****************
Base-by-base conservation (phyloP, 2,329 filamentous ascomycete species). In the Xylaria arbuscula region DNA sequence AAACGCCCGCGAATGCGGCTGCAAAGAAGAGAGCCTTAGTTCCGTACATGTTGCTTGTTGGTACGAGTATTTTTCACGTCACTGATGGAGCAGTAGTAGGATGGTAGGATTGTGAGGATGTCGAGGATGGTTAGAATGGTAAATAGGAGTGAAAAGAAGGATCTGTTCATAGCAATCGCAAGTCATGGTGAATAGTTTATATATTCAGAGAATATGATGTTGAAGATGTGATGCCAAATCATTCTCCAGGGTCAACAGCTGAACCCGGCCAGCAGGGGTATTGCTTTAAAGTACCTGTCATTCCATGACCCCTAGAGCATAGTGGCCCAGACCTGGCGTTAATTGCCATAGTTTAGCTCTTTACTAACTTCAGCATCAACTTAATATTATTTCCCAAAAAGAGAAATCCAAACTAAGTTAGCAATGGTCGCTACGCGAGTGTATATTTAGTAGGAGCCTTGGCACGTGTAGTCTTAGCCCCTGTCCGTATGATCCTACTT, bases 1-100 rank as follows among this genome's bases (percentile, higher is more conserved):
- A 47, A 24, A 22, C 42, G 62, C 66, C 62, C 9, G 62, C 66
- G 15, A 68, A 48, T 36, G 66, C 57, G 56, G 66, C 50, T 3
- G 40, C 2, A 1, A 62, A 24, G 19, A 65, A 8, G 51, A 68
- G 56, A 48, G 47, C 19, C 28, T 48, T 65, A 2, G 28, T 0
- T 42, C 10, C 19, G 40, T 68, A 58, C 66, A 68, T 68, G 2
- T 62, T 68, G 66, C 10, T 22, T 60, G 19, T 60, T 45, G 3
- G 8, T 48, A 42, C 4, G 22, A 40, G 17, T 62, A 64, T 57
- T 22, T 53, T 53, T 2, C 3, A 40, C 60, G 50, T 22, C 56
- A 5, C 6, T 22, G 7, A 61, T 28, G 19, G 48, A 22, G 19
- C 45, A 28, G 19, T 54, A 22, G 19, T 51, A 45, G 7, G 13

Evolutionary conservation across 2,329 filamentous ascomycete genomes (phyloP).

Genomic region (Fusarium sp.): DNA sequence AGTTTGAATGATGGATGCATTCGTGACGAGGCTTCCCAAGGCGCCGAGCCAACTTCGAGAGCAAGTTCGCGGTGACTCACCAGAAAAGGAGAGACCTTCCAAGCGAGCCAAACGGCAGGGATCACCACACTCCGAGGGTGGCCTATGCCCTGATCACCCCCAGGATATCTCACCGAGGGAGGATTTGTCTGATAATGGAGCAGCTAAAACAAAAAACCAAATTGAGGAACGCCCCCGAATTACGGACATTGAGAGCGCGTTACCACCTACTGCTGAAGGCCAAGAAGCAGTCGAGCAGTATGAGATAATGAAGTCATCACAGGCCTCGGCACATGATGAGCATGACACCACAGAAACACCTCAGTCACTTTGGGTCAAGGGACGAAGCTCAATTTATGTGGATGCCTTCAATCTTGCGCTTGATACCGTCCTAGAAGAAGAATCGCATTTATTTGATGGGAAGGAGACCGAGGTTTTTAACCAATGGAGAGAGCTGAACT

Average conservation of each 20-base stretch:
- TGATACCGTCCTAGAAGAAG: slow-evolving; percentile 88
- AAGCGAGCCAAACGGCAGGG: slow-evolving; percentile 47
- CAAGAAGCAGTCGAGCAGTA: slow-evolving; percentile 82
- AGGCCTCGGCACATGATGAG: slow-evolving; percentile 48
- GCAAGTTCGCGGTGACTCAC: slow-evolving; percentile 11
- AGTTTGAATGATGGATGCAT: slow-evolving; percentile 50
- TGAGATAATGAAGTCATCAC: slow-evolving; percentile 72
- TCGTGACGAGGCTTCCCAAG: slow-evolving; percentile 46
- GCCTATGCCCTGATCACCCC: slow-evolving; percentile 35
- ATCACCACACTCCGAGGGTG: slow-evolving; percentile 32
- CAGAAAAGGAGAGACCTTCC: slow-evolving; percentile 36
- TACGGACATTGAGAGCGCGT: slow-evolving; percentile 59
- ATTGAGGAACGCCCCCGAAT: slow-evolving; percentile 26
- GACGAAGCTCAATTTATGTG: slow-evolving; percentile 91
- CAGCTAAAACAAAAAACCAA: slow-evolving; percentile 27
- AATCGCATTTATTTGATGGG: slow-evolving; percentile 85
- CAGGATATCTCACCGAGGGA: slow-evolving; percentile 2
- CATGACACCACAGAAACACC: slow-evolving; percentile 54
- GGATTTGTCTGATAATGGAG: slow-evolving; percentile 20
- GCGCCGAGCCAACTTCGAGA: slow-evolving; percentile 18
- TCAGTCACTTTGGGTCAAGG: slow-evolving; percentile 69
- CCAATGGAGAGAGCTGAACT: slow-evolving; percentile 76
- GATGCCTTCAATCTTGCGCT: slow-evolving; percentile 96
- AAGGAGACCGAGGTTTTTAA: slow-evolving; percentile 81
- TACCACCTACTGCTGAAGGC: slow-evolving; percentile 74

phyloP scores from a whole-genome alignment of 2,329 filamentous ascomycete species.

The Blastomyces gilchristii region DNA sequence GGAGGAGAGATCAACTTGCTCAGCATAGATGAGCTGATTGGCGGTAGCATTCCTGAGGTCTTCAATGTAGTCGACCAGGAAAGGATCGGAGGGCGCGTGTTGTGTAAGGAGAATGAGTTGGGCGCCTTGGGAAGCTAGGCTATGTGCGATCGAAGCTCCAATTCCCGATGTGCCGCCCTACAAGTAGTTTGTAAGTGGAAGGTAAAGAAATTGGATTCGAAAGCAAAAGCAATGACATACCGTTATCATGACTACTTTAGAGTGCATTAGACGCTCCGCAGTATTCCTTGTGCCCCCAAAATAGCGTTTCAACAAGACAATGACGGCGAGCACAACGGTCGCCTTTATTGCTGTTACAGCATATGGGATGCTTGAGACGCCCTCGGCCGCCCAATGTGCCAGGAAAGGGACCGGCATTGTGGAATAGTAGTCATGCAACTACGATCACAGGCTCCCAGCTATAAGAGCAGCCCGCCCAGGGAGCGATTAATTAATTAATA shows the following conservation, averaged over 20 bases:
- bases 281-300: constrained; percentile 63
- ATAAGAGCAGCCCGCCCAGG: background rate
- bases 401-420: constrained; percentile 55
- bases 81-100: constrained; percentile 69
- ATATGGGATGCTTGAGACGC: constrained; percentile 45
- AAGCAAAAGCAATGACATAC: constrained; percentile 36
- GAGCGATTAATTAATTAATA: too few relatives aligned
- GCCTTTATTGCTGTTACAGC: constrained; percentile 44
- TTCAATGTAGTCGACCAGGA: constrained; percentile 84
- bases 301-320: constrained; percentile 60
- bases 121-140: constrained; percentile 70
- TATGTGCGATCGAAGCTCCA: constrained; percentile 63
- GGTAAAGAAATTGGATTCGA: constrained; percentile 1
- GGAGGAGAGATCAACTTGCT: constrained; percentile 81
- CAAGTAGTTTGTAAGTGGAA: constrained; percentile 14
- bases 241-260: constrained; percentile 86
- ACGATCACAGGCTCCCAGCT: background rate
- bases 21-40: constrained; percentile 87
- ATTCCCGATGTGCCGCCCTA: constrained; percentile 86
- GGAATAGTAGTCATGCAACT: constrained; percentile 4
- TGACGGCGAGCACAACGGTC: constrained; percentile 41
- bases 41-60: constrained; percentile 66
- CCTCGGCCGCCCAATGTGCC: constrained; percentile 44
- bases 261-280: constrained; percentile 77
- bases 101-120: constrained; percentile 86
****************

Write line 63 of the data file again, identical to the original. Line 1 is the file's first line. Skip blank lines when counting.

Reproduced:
- bases 41-60: constrained; percentile 66